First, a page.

Catherine Dauriac, President of Fashion Revolution France: “It is everyone’s responsibility to adapt their clothing consumption to their values”

Catherine Dauriac, President of Fashion Revolution France Photo DR

The shortcomings of fashion are a reflection of the shortcomings of our time: rampant overproduction and overconsumption result in enormous waste. Catherine Dauriac has warned of this mismanagement and has been trying for years to offer alternatives and ways to better consume textile products with the Fashion Revolution France association of which she is president. In his latest book written in collaboration with Isabelle Brockman, Fashionfrom the Fake or Not collection at Tana Editions, the author returns to the environmental and social impact of the textile, clothing and fast-fashion sector. GoodPlanet Mag’ spoke with Catherine Dauriac to understand the issues and solutions for more ethical and responsible fashion.

Why talk about fashion instead of clothes?

We chose the title Fashion for the book, but it’s actually more about the textile industry and its value chain. Fashion is of course clothing, but behind this theme many topics come to the fore. How do we get told to buy too many clothes? What are the environmental and social impacts of the sector? The book simply deals with these very complex topics.

When did the textile sector become adrift? How to explain it?

The boom in the textile sector did not start with the arrival of ready-to-wear in the 1960s, it existed before! There are several steps to understanding that this drift appears to predate the present time. It goes back to the industrial revolution and the birth of aggressive capitalism. The mass production of clothing started in the 18th century with uniforms for the army and navy. The industrial revolution is accompanied by mass production with the invention of the steam engine, the first sewing machines and the exodus to the cities of the poor peasants who provide abundant cheap labour.

The boom in the textile sector did not start with the arrival of ready-to-wear in the 1960s.

In the late 1800s, advances in chemistry and World War I saw the development of synthetic materials, such as nylon, which gradually replaced natural fibers such as silk, linen, or hemp. Everything is connected with war and colonial expansion, much of which, well documented, was done on cotton. Textiles are therefore very political.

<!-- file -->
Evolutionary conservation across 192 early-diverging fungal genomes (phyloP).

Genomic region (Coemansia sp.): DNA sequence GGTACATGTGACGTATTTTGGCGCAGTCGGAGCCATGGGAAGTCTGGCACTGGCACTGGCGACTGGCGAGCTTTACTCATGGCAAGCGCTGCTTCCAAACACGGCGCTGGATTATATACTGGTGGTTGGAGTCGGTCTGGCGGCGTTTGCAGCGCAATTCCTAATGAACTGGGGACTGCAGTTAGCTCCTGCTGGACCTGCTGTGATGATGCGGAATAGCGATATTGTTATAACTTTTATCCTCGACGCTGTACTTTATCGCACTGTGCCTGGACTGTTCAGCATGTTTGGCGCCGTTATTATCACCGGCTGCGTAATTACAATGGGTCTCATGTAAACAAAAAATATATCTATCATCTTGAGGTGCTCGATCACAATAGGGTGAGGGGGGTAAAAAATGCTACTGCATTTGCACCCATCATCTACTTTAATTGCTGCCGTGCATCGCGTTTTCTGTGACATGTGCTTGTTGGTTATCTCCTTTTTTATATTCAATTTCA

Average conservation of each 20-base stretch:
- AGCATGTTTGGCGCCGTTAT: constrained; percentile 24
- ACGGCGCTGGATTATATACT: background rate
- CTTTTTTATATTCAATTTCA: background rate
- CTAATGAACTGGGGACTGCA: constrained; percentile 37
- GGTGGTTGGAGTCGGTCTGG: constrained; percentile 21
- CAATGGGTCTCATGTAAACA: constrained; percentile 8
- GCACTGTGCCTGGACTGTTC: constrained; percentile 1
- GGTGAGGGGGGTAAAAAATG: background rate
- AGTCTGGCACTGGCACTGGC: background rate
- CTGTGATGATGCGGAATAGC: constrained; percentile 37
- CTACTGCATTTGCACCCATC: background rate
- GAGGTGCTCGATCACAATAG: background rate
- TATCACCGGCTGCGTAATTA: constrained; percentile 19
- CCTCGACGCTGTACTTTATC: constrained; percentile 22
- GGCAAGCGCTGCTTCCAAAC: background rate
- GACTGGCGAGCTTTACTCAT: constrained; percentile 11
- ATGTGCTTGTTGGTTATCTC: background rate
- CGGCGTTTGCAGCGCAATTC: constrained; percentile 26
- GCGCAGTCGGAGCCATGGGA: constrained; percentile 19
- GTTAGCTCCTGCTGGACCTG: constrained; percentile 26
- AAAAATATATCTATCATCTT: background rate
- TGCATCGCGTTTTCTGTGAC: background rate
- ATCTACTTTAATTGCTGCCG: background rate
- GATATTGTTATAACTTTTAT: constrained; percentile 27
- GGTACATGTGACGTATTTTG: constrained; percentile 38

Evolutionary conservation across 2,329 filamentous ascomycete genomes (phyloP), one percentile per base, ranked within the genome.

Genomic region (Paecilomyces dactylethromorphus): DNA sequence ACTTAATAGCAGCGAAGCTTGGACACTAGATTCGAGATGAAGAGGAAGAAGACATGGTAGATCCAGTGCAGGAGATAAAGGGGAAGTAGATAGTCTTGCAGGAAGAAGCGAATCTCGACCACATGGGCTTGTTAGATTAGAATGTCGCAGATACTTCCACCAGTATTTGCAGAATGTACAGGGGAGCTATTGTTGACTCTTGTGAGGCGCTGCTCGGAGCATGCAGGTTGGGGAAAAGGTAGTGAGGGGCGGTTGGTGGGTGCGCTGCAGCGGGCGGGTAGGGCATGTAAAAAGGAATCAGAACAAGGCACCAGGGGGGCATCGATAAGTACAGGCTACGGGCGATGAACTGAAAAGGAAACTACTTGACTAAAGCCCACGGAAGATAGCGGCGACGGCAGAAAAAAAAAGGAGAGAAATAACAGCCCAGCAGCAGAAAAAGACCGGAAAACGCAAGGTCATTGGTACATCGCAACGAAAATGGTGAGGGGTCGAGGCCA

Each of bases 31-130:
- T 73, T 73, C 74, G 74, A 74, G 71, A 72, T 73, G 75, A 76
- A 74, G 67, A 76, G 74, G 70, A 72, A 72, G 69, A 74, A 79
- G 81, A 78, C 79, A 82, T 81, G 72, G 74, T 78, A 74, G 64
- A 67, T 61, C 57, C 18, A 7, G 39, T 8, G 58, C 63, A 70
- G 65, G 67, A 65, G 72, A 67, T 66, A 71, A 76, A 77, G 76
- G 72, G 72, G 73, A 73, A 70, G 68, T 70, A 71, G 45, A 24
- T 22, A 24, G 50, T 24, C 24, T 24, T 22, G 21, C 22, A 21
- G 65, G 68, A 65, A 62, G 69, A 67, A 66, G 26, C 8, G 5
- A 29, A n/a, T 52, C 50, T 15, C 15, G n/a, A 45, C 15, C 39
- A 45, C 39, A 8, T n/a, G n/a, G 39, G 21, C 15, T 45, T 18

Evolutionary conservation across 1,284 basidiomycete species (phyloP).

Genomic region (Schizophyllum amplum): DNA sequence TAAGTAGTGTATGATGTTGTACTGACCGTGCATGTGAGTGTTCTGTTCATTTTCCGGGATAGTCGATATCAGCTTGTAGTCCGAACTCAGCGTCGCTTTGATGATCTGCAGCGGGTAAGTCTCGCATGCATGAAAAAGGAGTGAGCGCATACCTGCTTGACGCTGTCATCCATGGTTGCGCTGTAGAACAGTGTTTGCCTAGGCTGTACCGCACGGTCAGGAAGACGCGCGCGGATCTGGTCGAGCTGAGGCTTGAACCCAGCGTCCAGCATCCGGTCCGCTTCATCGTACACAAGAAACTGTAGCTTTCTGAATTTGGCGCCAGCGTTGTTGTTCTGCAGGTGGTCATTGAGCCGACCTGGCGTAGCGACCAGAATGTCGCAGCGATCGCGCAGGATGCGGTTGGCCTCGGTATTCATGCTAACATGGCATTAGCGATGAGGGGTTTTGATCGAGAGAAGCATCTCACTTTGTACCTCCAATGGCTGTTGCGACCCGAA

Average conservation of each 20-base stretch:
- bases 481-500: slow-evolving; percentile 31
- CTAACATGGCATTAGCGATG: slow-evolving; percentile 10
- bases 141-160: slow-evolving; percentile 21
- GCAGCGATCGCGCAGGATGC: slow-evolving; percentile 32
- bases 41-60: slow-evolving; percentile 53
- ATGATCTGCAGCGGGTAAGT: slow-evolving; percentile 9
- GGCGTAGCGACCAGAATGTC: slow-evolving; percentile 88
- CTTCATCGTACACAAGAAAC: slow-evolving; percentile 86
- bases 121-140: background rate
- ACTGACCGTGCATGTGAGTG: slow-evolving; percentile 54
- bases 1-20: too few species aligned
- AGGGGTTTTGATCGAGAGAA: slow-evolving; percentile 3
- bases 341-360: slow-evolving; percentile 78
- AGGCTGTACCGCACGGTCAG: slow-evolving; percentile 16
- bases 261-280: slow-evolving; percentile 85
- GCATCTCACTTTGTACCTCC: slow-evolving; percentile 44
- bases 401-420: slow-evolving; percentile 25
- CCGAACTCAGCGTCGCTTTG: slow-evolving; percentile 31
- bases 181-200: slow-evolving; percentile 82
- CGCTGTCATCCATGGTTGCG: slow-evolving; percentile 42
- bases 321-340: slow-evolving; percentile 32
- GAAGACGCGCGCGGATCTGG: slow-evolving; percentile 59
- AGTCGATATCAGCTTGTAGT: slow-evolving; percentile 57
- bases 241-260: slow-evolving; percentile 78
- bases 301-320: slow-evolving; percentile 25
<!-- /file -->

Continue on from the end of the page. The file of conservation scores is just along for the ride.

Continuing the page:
After the Second World War, ready-to-wear became accessible to everyone. Then, in the 1990s, the advent of fast fashion accelerated the movement. This is part of an expansion of capitalism.

Sobriety is topical, what do we mean by “dressing soberly”?

The current context of rising energy prices should prompt us to rethink our habits. In fact, 75% of the textiles we produce are petroleum-based. Polyester represents 65% of global textile production and artificial fibers approximately 10%. So if we want to decarbonise, we will have to learn to do without and consume differently. Sobriety doesn’t just apply to clothing, it means consuming less but better. It would be to buy second hand, to trade clothes where money is less important. These tendencies usually develop among young people and those who are aware of the environment. At the same time, there is a part of that same youth who is aware of ecological problems and who buy Shein, an ultra-fast fashion brand that constantly renews its collections and constantly offers new products for 5 or 10 euros. They made 10 billion euros in turnover. There is a dichotomy within the population between wanting to consume better without being willing to review certain practices.

75% of the textiles we produce are based on petroleum. †

[À lire aussi Avion, mode, viande, vidéo en ligne ou voiture, à quoi les Français, les Européens, les Américains et les Chinois sont-ils prêts à renoncer pour lutter contre le changement climatique ?]

Since we are talking about a dichotomy, the care of clothes, wouldn’t it be like standing at the crossroads between the essential (dressing) and the superficial (the hyper-distinction resulting from mad individualism)? And that fashion is therefore based on mass production as well as strong product differentiation?

Absolutely, that’s exactly it. When we talk about fashion, we cannot be reasonable because our desires for clothes are based on something irrational. Overproduction and overconsumption are major problems of our civilization which is at the end of its life. Overconsumption and overproduction can be found everywhere, both in fashion and in the food industry. The scheme is identical. Too much food is produced, or at least poorly distributed. Result: in rich countries, half of the population is overweight, even obese. The same goes for clothes. Our hives are obese. We produce 150 billion pieces a year for 7 billion people, half of whom don’t buy clothes and half of the other half can’t afford to make compulsive purchases. So in the end we produce 150 billion coins for 1.5 billion consumers.